Above the central core a steel frame and permanent metal formwork slab provide additional storage and plant space at second-floor level within the roof space which is supported by a steel frame in this area.Stability is provided by reinforced concrete walls within the core at the end of each wing.
The main feature stair in the reception area is open-tread steelwork with no central post which relies on the stiffness of steel channel stringers and an RHS half-landing beam for stability.
Costs based on final account SUBSTRUCTURE FOUNDATIONS/SLABS £43.75/m 2Isolated pad foundations and wide strip footings, concrete ground slab and dpm SUPERSTRUCTURE FRAME £35.31/m 2Reinforced concrete frame UPPER FLOORS £48.61/m 2Reinforced concrete flat slab floor cast in situ ROOF £71.59/m 2Canadian slate roof with timber trusses and supporting steelwork, insulation and single-membrane flat roof over plant areas STAIRCASES £13.45/m 2Prefabricated steel staircases EXTERNAL WALLS £57.16/m 2Facing brick insulated cavity walls with cedar cladding to gable ends, and polyester-coated metal louvres to plant areas WINDOWS & EXTERNAL DOORS £59.46/m 2Aluminium double-glazed windows and doors.
Aluminium curtain walling system to reception area INTERNAL WALLS AND PARTITIONS £30.00/m 2Concrete block partitions to cores INTERNAL DOORS £8.96/m 2Maple-veneered solid core doors with hardwood frames and architraves INTERNAL FINISHES WALL FINISHES £4.83/m 2Dry lining to blockwork and decoration FLOOR FINISHES £36.29/m 2Medium-grade fully accessible raised floor with carpet tiles to office areas.Ceramic tile on screed to core areas and reception CEILING FINISHES £27.99/m 2Exposed grid suspended ceiling to office areas.
Plasterboard to reception including decoration FITTINGS AND FURNISHINGS FURNITURE £8.15/m 2Proprietary WC cubicle system including vanity tops and mirrors SERVICES SANITARY APPLIANCES £2.78/m 2White ceramic fittings with disabled fittings DISPOSAL INSTALLATIONS £22.85/m 2Above-ground drainage and waste pipework and drainage below building WATER INSTALLATIONS £7.78/m 2Hot and cold water supply pipework including insulation SPACE HEATING/AIR TREATMENT £45.69/m 2LPHW system with radiators and over-door heater to reception ELECTRICAL SERVICES £74.50m 2Electrical switchgear, lighting and power. External lighting LIFT AND CONVEYOR INSTALLATIONS £6.70/m 2Thirteen-person hydraulic passenger lift PROTECTIVE INSTALLATIONS £10.12/m 2Fire alarm, lightning protection, gas detection system and petrol interceptor alarm BUILDERS'WORK IN CONNECTION £6.03/m 2General builders'work PRELIMINARIES AND INSURANCES PRELIMINARIES, OVERHEADS AND PROFIT, INSURANCES £136.88/m 2 CONTRACT TYPE Two-stage JCT 98 TENDER DATE September 1999 COMPLETION DATE August 2000 CONTRACT DURATION 44 weeks TOTAL COST £2,796,478 GROSS EXTERNAL FLOOR AREA 3,685m 2CLIENT Rouse Kent ARCHITECT Richard Partington Architects: Richard Partington, Madeleine Adams, Colin Davis, Nick Bethune, Ewa Maciejewska QUANTITY SURVEYOR Davis Langdon & Everest STRUCTURAL ENGINEER Price & Myers SERVICES ENGINEER Rybka Battle MAIN CONTRACTOR Wates Construction SUBCONTRACTORS AND SUPPLIERS concrete frame and external works Bretts;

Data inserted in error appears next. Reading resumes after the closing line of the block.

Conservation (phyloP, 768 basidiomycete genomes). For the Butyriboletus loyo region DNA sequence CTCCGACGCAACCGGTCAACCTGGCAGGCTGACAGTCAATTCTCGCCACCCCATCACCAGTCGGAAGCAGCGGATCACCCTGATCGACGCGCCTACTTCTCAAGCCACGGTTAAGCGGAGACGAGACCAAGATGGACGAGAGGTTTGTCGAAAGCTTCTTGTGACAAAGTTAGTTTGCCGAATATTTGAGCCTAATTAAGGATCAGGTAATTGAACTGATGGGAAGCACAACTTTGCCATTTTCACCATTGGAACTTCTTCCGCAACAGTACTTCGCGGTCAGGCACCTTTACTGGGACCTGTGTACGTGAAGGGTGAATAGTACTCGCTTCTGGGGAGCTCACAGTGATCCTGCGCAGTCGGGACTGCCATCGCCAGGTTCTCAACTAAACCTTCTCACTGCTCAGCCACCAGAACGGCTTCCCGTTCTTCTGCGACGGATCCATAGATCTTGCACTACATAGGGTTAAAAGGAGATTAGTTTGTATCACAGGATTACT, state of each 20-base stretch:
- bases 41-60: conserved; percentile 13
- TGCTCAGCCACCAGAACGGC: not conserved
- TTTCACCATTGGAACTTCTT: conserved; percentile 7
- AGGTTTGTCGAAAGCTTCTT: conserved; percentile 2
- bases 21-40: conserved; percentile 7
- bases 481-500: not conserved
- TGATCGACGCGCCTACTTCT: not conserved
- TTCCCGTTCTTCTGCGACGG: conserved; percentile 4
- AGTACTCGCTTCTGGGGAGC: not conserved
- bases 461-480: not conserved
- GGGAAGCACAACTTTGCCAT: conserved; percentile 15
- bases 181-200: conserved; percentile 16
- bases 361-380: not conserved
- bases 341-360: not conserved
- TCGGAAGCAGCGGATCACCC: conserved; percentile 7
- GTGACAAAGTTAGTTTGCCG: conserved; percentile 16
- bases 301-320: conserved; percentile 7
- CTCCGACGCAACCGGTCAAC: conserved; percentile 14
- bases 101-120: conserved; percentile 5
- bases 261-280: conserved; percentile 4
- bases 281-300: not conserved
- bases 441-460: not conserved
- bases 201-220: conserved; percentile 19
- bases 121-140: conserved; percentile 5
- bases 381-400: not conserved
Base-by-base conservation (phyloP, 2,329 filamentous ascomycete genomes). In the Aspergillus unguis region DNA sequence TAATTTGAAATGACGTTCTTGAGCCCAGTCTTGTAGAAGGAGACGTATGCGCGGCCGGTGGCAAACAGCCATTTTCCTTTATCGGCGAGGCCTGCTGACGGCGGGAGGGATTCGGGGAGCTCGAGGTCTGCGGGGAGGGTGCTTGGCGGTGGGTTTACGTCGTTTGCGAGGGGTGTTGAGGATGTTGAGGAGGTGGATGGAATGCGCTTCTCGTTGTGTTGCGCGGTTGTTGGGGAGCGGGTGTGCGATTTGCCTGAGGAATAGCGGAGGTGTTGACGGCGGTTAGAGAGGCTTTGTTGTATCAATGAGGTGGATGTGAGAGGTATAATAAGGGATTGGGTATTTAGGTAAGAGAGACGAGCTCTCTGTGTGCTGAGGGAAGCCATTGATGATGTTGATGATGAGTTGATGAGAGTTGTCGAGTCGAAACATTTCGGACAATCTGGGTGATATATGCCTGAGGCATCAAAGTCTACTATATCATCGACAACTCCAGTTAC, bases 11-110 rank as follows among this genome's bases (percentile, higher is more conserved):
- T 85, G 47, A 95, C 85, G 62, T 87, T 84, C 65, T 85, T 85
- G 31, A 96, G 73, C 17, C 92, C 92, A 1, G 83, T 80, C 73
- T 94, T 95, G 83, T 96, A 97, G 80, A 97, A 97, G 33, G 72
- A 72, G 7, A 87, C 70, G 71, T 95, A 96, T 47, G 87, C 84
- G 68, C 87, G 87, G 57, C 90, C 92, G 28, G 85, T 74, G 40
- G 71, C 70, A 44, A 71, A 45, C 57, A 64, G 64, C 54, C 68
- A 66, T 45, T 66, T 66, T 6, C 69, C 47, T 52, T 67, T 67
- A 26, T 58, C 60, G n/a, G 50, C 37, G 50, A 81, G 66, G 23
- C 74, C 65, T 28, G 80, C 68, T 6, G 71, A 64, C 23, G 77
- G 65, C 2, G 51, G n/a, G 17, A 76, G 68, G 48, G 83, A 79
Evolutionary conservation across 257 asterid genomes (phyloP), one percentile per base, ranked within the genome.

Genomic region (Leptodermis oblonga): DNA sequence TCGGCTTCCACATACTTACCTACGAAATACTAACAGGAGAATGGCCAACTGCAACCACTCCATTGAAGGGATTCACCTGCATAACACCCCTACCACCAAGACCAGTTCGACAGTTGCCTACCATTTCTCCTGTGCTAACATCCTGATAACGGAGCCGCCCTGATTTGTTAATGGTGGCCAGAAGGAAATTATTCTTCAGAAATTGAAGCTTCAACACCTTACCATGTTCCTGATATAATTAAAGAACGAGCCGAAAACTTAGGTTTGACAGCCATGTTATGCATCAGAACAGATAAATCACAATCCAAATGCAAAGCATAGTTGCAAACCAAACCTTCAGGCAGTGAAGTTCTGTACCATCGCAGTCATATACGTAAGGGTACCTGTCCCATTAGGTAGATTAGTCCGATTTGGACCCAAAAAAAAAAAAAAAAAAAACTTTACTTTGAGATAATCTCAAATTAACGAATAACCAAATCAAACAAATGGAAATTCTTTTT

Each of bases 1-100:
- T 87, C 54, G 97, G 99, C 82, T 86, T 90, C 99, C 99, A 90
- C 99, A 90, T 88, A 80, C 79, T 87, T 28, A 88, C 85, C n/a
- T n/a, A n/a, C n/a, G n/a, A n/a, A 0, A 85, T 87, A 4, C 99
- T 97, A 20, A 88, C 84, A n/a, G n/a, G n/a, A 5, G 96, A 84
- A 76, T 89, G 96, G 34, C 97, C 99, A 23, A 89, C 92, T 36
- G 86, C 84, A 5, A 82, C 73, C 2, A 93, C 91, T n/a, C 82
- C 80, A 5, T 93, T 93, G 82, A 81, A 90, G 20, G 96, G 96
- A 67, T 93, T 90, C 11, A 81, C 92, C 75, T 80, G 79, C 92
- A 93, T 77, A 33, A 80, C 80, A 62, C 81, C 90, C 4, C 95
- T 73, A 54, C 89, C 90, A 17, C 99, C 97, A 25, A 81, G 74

timber trusses Kent Timber; brickwork Rowe;
windows/cladding Leay (Kawneer Specialist);
roofing Cobsen Davies;
structural steel Allslade;
staircases Crane & Rowbury; fit-out Pieri;
mechanical and electrical Skanska; louvres Kingfisher; raised floors Quilligotti; ironmongery Higrade; lift Otis CREDITS Rouse Kent www. kings-hill. com Richard Partington Architects www. rparchitects. co. uk Davis Langdon & Everest www. davislangdon. com Price & Myers www. pricemyers. com WEBLINKS EXTERNAL WORKS LANDSCAPING, ANCILLARY BUILDINGS £431,990 Soft landscaping, car parking, access road, footpaths, bulk earthworks, external drainage and statutory authorities Cost summary Cost per m 2Percentage (£) of total SUBSTRUCTURE 43.75 5.77 SUPERSTRUCTURE Frame 35.31 Upper floors 48.61 6.41 Roof 71.59 Staircases 13.45 External walls 57.16 7.53 Windows and external doors 59.46 7.84 Internal walls and partitions 30.00 3.95 Internal doors 8.96 1.18 Group element total 324.54 42.76 INTERNAL FINISHES Wall finishes 4.83 0.64 Floor finishes 36.29 4.78 Ceiling finishes 27.99 3.69 Group element total 69.11 9.11 FITTINGS AND FURNITURE 8.15 1.07 SERVICES Sanitary appliances 2.78 0.37 Disposal installations 22.85 3.01 Water installations 7.78 1.03 Space heating and air treatment 45.69 6.02 Electrical services 74.50 9.82 Lift and conveyor installations 6.70 0.88 Protective installations 10.12 1.33 Builders'work in connection 6.03 0.79 Group element total 176.45 23.25 PRELIMINARIES AND 136.88 18.04 INSURANCE TOTAL 758.88 100.00 Costs supplied by Derek Vernon and Marc Carn of Davis Langdon & Everest